Dutch Masterpiece Resurfaces in Amsterdam
The international art community was held spellbound this month with the news that a lost painting by van Gogh had been discovered languishing in a Norwegian attic. “Sunset at Montmajour” was unveiled at the van Gogh Museum in Amsterdam on September 9. The 1888 painting was purchased by an art collector who relegated it to a dark corner of his attic after being told that it was a fake. To protect the identity of the owner, the museum did not release details as to the rediscovery of the painting. They did say, however, that it was authenticated by the distinctive brush strokes, as well as by the fact that van Gogh himself had discussed the painting in a letter to his brother, dated July 5, 1888. Though this painting is not considered one of his best, the discovery is, nonetheless, extremely exciting, especially since it is the first van Gogh painting to be discovered since 1928.
As an art lover, myself, I cannot help but think it is a small tragedy when any work by an artistic master goes missing. The rediscovery of this work made me wonder what other great pieces have gone missing and have yet to be found.
Five Other Pieces You Should Have Seen, But Haven’t
Though there are innumerable missing works of art, and some that have been forever destroyed, here is a list of five that are particularly missed.
- Any of the works by Apelles– This prolific Greek artist was once considered the greatest painter in the world, and Pliny the Elder wrote about him extensively. Though Renaissance painters tried to create copies of his works based on written descriptions, none of his work is known to survive.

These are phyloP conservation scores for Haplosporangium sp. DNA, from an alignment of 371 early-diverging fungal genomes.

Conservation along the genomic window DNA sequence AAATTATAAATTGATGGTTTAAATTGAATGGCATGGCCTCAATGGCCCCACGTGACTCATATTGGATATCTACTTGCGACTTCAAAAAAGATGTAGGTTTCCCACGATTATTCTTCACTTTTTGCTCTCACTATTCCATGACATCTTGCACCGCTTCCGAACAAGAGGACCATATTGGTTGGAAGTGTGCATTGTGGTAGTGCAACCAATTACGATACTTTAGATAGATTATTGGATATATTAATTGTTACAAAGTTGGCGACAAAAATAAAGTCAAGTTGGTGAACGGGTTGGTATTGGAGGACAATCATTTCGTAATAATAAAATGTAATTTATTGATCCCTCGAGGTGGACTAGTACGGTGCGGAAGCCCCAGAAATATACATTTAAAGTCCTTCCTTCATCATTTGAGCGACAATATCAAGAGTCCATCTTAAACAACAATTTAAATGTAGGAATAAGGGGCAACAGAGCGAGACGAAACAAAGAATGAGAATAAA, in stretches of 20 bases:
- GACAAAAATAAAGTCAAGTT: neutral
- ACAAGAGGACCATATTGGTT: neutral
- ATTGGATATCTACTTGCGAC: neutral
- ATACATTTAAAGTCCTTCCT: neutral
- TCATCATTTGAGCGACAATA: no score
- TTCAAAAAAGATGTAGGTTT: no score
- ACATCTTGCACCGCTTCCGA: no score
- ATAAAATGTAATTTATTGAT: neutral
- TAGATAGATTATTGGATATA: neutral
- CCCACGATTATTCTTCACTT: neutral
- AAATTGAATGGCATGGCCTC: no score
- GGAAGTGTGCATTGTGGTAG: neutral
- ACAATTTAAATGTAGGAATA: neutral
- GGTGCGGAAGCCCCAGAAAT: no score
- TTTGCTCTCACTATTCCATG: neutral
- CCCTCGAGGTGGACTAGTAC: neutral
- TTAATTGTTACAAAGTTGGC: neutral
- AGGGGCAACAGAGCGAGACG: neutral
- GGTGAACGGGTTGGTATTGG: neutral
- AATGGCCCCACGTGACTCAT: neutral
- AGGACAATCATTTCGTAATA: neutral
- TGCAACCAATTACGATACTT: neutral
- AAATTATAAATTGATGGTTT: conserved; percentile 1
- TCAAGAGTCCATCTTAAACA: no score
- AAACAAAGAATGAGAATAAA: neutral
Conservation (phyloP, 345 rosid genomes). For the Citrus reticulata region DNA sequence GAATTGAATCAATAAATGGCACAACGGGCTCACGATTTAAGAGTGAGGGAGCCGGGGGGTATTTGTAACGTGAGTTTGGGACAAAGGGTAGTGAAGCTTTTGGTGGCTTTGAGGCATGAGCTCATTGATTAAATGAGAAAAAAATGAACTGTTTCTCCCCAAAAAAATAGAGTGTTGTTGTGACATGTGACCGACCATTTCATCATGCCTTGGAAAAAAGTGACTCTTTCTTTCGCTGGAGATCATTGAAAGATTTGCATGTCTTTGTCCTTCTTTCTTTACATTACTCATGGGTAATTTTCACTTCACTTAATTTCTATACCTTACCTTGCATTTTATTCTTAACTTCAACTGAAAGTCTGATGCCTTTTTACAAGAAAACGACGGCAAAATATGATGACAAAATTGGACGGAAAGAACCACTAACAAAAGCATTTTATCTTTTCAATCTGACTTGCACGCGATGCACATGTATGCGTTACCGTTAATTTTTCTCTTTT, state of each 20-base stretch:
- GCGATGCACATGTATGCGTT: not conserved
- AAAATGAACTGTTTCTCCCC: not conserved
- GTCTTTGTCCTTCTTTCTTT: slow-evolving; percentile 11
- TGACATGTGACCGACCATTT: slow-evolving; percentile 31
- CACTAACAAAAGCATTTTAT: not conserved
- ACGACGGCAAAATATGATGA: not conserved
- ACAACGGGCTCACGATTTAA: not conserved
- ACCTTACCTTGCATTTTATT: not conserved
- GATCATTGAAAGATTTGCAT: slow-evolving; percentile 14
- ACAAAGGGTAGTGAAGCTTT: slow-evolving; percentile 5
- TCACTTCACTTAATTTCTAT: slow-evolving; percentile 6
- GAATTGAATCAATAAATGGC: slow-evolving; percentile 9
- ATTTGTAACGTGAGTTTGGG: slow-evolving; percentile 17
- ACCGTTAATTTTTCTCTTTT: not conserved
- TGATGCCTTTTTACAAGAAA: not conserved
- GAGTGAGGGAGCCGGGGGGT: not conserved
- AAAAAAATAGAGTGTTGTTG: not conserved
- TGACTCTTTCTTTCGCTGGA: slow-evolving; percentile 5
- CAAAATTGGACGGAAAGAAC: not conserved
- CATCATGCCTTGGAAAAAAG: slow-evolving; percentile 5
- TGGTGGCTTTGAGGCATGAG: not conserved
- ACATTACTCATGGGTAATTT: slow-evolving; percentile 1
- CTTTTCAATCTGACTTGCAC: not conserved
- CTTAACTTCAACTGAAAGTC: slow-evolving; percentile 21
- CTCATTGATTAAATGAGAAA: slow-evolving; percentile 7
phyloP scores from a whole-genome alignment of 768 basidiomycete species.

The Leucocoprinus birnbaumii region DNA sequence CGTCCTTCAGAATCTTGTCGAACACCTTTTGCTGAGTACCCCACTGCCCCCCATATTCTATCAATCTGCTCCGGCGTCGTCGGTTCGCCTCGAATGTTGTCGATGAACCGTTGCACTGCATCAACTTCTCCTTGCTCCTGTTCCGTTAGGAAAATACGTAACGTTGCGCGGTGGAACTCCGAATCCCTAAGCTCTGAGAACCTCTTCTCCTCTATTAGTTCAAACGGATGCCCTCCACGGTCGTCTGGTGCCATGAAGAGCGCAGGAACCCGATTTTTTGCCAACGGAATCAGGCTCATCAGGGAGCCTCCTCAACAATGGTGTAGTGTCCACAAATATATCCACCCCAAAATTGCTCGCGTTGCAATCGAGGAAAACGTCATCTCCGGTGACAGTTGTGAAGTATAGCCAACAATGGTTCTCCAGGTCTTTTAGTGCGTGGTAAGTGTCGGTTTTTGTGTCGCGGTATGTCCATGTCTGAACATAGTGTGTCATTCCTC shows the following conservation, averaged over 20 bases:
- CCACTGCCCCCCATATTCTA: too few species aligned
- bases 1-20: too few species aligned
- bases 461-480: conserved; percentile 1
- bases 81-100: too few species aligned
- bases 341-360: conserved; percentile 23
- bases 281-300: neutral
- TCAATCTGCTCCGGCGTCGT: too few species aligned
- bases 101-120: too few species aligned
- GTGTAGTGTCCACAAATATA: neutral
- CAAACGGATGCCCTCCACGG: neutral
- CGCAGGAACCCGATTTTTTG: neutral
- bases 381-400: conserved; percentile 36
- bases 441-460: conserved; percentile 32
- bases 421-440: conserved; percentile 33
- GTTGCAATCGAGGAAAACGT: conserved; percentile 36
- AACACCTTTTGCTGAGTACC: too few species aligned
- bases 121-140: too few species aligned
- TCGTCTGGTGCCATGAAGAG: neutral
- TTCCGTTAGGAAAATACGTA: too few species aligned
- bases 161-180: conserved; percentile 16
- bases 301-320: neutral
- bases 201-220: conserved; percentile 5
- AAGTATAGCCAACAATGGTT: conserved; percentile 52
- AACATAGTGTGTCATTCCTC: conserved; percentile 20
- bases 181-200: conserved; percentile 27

- “The Nativity” by Caravaggio –
Few hold out hope for this piece, which was stolen in 1969 from the Oratory of San Lorenzo in Palermo, Italy. Though no one knows exactly who stole it, for years it has been assumed that it was the Italian mafia, and several people with ties to the mafia have admitted stealing it or assisting in the theft. If it is ever found, it is estimated to be worth $20 million.
- “The Storm on the Sea of Galilee” by Rembrandt– This awe-inspiring work with its dramatic, sweeping lines and colors, was stolen from the Isabel Stewart Gardner Museum in Boston in 1990. This theft was part of the most notorious art heist in the world, and other works were lost by such artists as Vermeer and Manet.
- “Poppy Flowers” by van Gogh –
This small but vibrant still life was stolen from the Mahamoud Khalil Museum in Cairo in 2010. Valued at $55 million, this is the second time the painting has been stolen from this museum. The first time was in 1978, before the painting was found in Kuwait.
- 13 lost paintings by Kustav Klimt – At the end of World War II, 13 paintings by Klimt were on display at the Schloss Immendorf, an Austrian castle under the command of Nazi soldiers. On the last night of the war, just before the scheduled surrender of troops in Austria, one of the SS officers was overheard saying it would be a “sin” to let the beautiful works fall into the hands of the Russian soldiers. Just before the surrender, the soldiers detonated bombs in the castle, utterly destroying it and everything inside. It is possible, however, that someone may have slipped away with one or two of the paintings.
As an art lover and a purveyor of Fort Lauderdale auctions, I find stories of lost works of art to be both heartbreaking and exhilarating. I mourn the loss of these great works, and while I know I will never find these works, I do relish the thrill of finding new treasures with every auction. From great paintings to one-of-a-kind paintings to authentic works of tribal art, the auction industry is like a never-ending treasure hunt. And I can still dream. Maybe a lost van Gogh will someday cross my path.